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We're using Celery in our Django project and put a CELERY_RESULT_DBURI value (which carries the password to our database) into our settings.py file. Obviously, I don't feel very safe having the password in plaintext in every traceback.

I know about Filtering Error Reports but the only solution I can think of right now is to rewrite the SafeExceptionReporterFilter class by copying the get_traceback_frame_variables() method and monkey-patching CELERY_RESULT_DBURI into it somehow. Does anyone of you know a better solution? How did you work around the problem of exposing the database password?

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I could be wrong, but I can't think of a case when a password setting would appear in a traceback. Tracebacks include only function calls, and so a variable assignment would never show up. I know variables will be displayed if DEBUG is set to True, but that should not be a problem on production sites. –  Paragon May 12 '12 at 14:42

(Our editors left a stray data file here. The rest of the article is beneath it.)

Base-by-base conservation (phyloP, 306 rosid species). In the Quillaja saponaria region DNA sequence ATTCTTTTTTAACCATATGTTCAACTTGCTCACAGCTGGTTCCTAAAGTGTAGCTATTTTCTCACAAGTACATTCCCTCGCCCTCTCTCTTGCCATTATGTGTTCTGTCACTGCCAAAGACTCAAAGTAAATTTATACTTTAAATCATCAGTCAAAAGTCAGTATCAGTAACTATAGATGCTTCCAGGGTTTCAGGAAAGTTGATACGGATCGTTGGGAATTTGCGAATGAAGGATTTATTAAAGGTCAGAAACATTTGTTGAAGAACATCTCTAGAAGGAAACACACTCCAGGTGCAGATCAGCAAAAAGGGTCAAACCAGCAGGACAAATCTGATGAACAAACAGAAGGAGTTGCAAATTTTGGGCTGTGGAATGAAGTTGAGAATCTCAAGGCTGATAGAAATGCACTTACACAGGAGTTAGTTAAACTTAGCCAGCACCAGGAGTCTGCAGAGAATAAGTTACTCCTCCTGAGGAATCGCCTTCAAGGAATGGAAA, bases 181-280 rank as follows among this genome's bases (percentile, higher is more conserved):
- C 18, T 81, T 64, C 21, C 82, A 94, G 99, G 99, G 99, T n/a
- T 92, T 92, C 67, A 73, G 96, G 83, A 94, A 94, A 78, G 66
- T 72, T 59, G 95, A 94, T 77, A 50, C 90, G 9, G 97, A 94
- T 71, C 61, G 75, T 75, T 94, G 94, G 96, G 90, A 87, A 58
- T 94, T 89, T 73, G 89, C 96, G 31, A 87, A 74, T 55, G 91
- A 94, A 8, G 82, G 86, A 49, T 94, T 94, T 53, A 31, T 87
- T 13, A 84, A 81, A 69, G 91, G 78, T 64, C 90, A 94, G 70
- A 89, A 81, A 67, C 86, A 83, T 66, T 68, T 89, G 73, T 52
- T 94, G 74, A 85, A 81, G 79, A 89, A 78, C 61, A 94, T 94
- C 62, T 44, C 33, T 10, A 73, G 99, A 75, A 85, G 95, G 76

You're right. I didn't mean the variables in the traceback but the settings which are additionally printed after a traceback on Django's error pages and in error mails. You're also right that this does not apply if DEBUG = False but I don't want to have to rely on that. It would simply be inexcusable if the password was to be printed to the end user if some developer accidentally left DEBUG = True and an error was triggered. One could add CELERY_RESULT_DBURI to django.views.debug.HIDDEN_SETTINGS but I have no idea on how to do that properly (i.e. without modifying Django's source). –  jnns May 13 '12 at 18:58

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